Le Taxi Tour
Manufacturer: Arrow Development
All Time Maximum Capacity: 1,392 an hour
Located in the Europa section of the park, Le Taxi Tour is one of a handful of rides left from the 1973 Inaugural season of Worlds of Fun. Taxi's like Safari once did, operates drive-your-own vehicles, manufactured by Arrow Development of Mountainview, Ca. In the case of Taxi's, each car is built to resemble a French taxi car, which seats up to four guests at a time. The ride experience itself is relatively unchanged in the last forty-plus years, complete with gently curved hills, its a fun ride for all ages.
The concept of the drive-yourself ride can be traced back to at least 1930 when Harry Traver introduced the Auto Race ride, of which only one is still in operation at Kennywood near Pittsburgh, PA. Though a forerunner to today's "drive yourself" ride, the Auto Race actually operates cars within a wooden trough. The idea of the track with a middle rail came much later. Autotopia at Disneyland, introduced in 1955 is considered by many the first modern version of the "drive yourself ride", but even it lacked, originally, the center rail which has become a staple safety feature on these types of rides. Arrow Development, a major player in the original rides at Disneyland didn't actually build the first Autopia cars in 1955, but did build the Midget Autopia cars in 1957 which most likely paved the way for their introduction of the antique car ride only a few years later. In 1962, Six Flags over Texas introduced the first antique car ride, named Chaparral Antique Cars, built by Arrow Development, a ride which still continues to operate. Arrow then introduced its first "taxi" themed cars with Le Taxi at Astroworld (the park is currently defunct) in 1968. Worlds of Fun is still currently operating the original Arrow cars. For a few years, between 2009 and 2011, Worlds of Fun attempted to operate cars from two other Cedar Fair parks, Geauga Lake (closed in 2008) and Kings Island (which had an antique car ride removed in 2004). The attempt to include cars from other parks was most likely to increase the capacity (riders per hour) of the ride, due to the age of the original cars. The park encountered various problems with the alternate vehicles, with some issues stemming from the frequent stalling of the cars on the rides various hills. The augmented cars were removed from service at the park after only a few years and as mentioned the park is currently only using original Taxi cars as part of its Le Taxi Tour fleet.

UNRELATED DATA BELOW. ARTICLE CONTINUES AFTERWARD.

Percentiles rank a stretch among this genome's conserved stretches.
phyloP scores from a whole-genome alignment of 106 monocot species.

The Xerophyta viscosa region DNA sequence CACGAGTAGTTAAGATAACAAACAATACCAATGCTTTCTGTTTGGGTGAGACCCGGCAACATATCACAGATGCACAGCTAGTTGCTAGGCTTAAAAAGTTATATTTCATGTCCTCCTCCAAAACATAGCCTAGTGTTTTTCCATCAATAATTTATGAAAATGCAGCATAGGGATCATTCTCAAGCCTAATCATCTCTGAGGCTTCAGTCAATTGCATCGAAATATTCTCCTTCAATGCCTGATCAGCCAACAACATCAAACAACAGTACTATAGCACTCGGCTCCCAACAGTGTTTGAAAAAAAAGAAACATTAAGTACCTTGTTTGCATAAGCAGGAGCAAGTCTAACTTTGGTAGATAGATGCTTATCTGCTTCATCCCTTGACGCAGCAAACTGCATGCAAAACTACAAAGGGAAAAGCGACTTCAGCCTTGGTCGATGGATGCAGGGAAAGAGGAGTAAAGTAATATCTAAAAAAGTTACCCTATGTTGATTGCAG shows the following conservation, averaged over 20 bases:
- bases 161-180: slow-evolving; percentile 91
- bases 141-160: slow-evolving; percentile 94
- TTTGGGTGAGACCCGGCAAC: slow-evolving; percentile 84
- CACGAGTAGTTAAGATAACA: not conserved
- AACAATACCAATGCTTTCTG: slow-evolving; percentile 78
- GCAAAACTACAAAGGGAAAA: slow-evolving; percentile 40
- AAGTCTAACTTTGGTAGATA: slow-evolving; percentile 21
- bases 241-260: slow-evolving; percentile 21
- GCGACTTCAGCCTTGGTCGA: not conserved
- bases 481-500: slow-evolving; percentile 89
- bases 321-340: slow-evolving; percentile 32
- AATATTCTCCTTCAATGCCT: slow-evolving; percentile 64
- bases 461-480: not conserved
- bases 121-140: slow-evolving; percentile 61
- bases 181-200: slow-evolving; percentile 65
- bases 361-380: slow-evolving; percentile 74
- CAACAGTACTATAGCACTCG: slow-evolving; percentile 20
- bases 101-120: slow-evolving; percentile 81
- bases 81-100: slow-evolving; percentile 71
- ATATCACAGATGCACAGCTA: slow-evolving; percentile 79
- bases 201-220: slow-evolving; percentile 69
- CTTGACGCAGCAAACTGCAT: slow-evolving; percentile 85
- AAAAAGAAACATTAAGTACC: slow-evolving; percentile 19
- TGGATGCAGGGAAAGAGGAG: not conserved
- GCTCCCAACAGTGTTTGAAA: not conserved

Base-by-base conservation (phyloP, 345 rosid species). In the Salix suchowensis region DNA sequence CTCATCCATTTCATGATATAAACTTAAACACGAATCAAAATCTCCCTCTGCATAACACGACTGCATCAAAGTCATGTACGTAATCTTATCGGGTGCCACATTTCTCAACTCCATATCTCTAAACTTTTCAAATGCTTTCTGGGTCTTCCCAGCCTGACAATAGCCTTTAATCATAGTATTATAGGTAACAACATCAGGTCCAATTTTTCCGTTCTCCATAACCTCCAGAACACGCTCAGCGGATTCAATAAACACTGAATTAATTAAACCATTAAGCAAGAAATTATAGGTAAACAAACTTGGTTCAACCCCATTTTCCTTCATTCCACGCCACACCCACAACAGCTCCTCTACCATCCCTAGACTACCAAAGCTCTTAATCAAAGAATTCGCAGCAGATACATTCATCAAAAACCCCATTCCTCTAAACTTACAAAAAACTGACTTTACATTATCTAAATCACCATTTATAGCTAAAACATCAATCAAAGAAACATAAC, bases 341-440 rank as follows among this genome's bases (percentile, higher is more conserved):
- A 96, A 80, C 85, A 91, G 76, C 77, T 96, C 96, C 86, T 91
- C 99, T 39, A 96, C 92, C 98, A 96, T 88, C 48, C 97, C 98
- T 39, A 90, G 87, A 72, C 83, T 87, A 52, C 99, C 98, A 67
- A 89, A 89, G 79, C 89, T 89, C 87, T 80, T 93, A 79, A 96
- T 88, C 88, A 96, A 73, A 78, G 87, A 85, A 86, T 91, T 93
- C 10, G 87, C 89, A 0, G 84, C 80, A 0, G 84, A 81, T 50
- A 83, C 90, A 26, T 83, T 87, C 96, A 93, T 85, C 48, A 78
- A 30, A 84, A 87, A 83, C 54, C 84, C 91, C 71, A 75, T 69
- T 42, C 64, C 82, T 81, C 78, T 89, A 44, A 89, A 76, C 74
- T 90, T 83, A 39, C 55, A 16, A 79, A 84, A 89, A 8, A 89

As mentioned previously, Le Taxi Tour is very much unchanged from its original form, however there have been small changes made to the ride over the years, most of which involve removals. For example, a large red water tanker, added for thematic purposes, once sat at the top of the highest hill, which was removed in the late 90's and has not been seen since. Also, a framed poster which provided details about the ride and photos once adorned the wall near the turnstile, and was removed also in the late 90's, it was most likely removed due to its deteriorated condition, but the sign is currently in our possession after being given to us by the park to save it from the dumpster.